Koby Altman was born in Brooklyn in 1982, the only child of Deborah Altman, a social worker at Sheepshead Bay High School. His father wasn’t in the picture, and Altman describes his upbringing as lower middle class but stable. “My mom was very strong and independent, and she had to work her ass off, but we had what we needed,” he says. “I was in a very loving household.”
Deborah Altman did everything she could to fill the parental void, building a network of male colleagues and friends who might provide Altman with the paternal example he otherwise lacked. But she did plenty on her own, including passing on an obsession with basketball that she’d developed as a grad student at the University of North Carolina. “She was a huge Carolina fan, and when she moved to New York, she became a huge Knicks fan,” Altman says. He’s fond of telling the story of how, when he was a few months shy of his third birthday, his mother woke him up with a celebratory scream: the Knicks had just won the NBA’s draft lottery, guaranteeing them the top pick in 1985.
“Woke me up in my crib—that’s a true story,” he says with a laugh. “I was indoctrinated to being a Knicks fan. That was all her.”
Having inherited that love of the game, Altman took to it enthusiastically. Many of his early memories revolve around a ball and a hoop, from the succession of Nerf hoops he dunked on (and broke) in the apartment he shared with his mother, to the metal backboards and unforgiving double rims at nearby Dean Street Park, where he learned the blacktop game.
“He was a basketball guy since he was tiny,” says Sam Intrator, an English teacher and assistant basketball coach at Sheepshead Bay High. One of those mentors that Deborah Altman cultivated, Intrator has known Altman since the latter was in preschool.
Intrator watched as Altman, never the biggest kid, developed into a natural point guard, complete with the requisite skill set: a knack for on-court leadership, a sense of the bigger picture, and a willingness to distribute the ball. “Good point guards are able to orchestrate things, and Koby’s been a point guard forever,” Intrator says. “Even when he was a little guy, 11 or 12 years old, he was completely connected to what his teammates needed.”
He had the unselfishness you look for in somebody running your offense, and he had great communication skills—you would see that in his interaction with the coaching staff or his teammates.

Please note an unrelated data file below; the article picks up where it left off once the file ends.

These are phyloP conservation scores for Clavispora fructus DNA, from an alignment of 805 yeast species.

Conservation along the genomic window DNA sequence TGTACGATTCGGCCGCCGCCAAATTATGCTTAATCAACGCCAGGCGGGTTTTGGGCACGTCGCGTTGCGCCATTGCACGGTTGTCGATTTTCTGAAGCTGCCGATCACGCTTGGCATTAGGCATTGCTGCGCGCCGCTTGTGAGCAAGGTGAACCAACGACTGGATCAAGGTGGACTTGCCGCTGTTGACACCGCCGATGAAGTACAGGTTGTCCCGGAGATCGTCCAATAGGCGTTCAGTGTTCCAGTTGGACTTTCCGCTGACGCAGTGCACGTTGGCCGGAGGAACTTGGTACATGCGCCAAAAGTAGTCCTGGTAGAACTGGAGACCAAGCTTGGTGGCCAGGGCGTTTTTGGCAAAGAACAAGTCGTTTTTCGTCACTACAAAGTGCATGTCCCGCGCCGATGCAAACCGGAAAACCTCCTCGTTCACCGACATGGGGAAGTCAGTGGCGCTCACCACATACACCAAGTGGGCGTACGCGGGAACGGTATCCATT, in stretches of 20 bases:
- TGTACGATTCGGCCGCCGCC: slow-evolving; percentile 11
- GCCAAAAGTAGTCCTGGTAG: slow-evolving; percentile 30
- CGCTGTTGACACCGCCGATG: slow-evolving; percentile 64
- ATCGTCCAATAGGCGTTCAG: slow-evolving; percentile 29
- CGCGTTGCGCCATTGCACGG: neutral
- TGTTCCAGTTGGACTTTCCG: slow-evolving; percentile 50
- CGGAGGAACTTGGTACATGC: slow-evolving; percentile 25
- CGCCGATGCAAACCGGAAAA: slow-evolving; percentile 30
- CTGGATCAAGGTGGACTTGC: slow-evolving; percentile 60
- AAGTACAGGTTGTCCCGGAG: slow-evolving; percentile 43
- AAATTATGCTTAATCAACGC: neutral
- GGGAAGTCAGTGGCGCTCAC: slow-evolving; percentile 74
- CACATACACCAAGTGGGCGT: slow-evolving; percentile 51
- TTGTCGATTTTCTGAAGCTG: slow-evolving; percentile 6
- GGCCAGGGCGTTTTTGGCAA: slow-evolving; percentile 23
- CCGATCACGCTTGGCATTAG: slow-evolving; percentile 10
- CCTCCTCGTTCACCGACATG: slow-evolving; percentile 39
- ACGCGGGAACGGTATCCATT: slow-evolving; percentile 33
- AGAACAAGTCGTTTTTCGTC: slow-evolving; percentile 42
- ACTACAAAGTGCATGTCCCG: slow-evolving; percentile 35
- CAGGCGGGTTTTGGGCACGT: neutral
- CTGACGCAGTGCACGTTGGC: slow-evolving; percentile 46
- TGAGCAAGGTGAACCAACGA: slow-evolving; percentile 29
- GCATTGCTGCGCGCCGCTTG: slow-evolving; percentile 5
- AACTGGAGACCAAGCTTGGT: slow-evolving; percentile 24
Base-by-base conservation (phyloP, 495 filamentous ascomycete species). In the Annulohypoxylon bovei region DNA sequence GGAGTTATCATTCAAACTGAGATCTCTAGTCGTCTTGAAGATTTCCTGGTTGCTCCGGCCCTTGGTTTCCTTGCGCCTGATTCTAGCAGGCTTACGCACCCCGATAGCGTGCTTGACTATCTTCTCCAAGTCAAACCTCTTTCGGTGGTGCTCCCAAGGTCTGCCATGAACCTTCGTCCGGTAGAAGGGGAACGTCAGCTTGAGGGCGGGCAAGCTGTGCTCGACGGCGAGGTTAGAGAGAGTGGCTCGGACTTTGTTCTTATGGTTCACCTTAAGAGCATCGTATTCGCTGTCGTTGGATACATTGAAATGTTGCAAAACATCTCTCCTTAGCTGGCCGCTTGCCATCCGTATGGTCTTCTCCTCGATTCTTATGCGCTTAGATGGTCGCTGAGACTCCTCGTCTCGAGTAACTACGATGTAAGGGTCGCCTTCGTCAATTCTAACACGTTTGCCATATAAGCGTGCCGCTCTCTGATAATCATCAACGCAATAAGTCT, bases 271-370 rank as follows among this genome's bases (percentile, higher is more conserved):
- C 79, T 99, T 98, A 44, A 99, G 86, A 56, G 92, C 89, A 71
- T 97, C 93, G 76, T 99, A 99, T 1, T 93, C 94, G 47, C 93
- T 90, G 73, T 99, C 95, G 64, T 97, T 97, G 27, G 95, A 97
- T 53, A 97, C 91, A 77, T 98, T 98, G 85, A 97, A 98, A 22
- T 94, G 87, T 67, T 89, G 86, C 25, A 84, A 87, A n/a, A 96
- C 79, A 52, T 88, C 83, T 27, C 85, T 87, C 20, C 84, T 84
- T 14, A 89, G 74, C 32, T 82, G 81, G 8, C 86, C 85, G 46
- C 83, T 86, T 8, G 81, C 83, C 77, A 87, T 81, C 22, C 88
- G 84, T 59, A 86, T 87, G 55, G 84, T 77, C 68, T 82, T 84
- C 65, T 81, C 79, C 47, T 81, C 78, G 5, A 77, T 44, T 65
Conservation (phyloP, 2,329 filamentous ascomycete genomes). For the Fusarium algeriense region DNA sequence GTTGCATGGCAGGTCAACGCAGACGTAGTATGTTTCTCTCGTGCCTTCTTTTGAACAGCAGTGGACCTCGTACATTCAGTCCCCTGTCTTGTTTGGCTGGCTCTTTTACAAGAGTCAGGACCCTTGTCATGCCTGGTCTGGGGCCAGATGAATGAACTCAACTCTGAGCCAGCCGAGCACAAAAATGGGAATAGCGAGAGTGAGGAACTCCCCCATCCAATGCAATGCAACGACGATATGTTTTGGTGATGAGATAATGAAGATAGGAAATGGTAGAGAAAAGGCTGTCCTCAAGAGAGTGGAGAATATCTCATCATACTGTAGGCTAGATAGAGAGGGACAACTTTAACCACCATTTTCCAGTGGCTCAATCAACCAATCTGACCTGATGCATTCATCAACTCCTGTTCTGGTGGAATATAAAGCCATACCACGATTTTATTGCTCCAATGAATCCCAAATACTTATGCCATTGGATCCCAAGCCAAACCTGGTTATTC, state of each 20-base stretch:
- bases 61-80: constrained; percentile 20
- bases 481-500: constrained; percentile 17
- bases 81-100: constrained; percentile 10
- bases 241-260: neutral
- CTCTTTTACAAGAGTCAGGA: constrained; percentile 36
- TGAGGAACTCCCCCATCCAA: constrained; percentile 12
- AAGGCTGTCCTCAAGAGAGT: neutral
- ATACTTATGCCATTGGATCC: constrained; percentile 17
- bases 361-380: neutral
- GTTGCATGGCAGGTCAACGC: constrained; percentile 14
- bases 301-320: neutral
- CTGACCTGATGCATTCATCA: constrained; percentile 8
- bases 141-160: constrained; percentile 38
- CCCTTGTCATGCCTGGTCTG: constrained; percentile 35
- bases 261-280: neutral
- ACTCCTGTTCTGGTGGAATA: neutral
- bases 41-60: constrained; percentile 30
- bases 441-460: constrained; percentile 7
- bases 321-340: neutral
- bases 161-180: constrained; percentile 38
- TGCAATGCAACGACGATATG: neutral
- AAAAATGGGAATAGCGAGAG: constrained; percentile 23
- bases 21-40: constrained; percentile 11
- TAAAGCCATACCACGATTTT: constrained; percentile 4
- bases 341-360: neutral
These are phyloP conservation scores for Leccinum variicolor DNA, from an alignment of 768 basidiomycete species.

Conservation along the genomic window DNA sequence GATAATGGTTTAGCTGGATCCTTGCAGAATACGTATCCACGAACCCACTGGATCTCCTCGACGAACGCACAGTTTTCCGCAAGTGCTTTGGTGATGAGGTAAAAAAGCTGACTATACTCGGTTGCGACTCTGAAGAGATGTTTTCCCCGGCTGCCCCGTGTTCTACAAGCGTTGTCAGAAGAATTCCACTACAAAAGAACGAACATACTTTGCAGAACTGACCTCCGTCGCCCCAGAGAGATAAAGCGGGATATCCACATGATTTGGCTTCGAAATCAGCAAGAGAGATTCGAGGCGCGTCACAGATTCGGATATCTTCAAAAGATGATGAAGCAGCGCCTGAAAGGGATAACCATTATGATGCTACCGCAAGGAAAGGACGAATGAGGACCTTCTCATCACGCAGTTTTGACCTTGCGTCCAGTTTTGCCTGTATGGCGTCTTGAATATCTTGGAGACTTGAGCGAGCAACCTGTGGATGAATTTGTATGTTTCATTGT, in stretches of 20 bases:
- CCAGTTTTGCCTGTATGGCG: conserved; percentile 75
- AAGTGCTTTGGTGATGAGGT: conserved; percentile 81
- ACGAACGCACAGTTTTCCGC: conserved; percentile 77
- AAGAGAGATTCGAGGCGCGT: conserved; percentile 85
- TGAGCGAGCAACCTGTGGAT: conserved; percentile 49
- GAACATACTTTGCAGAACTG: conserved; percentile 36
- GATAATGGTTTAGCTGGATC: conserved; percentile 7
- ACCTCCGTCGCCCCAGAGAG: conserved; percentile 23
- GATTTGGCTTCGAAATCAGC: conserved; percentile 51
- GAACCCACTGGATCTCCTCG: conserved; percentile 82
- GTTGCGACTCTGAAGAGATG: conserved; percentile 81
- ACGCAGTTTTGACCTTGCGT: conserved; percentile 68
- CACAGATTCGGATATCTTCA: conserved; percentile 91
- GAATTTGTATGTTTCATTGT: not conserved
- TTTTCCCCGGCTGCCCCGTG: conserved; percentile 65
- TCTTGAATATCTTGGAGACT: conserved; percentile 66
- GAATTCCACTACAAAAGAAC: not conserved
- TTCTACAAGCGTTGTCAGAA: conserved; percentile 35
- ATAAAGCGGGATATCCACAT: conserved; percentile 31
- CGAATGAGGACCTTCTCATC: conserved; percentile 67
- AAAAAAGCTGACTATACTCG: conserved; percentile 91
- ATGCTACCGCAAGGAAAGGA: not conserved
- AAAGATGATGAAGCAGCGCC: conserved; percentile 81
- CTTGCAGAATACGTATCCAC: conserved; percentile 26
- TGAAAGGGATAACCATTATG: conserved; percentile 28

He was good enough to keep playing once he reached New Utrecht High School, even as he topped out at five-foot-10. (Altman’s blunt appraisal of his own game: “Streaky shooter, good passer, really good handle.”) He held out hope for a basketball scholarship, but he already knew that whatever future he created for himself would depend more on his mental capacity than his jump shot. He wanted to go to a great school, somewhere he’d be challenged, and from where the world would open up for him. A recommendation from another of his mother’s coworkers helped pave the path from Brooklyn to central Vermont.
The suggestion: Altman should apply for a scholarship through the Posse Foundation, a nonprofit that identifies promising students from urban environments and places them on full scholarships at top colleges and universities. Posse now boasts more than 50 partner institutions, but at the time it had only a handful—one of which was Middlebury. Altman endured three rounds of interviews and emerged from among hundreds of applicants to make the final cut. He’d made summer trips to Vermont as a kid to stay with family friends, and he had fond memories of the state. Altman read up on the College’s academics and figured he’d have a chance of making the basketball team. He and Intrator made the trip up from New York City to visit. On first impression, Altman says, “it was like a country club.”
Jeff Brown never got the chance to recruit the player who would go on to start 42 games for him over four seasons. Instead, the Admissions Office gave the Middlebury coach a heads up about an incoming student who might have potential for his program. His scouting report matched Altman’s self-assessment: quick, athletic, can handle and direct his team. Altman would never be more than a pretty good player for the Panthers, but he made an impression nonetheless.
“He had the unselfishness you look for in somebody running your offense, and he had great communication skills—you would see that in his interaction with the coaching staff or his teammates,” says Brown, who recently completed his 21st season. “He was really popular with his teammates, really genuine. He was so self-assured and confident in his ability to relate.”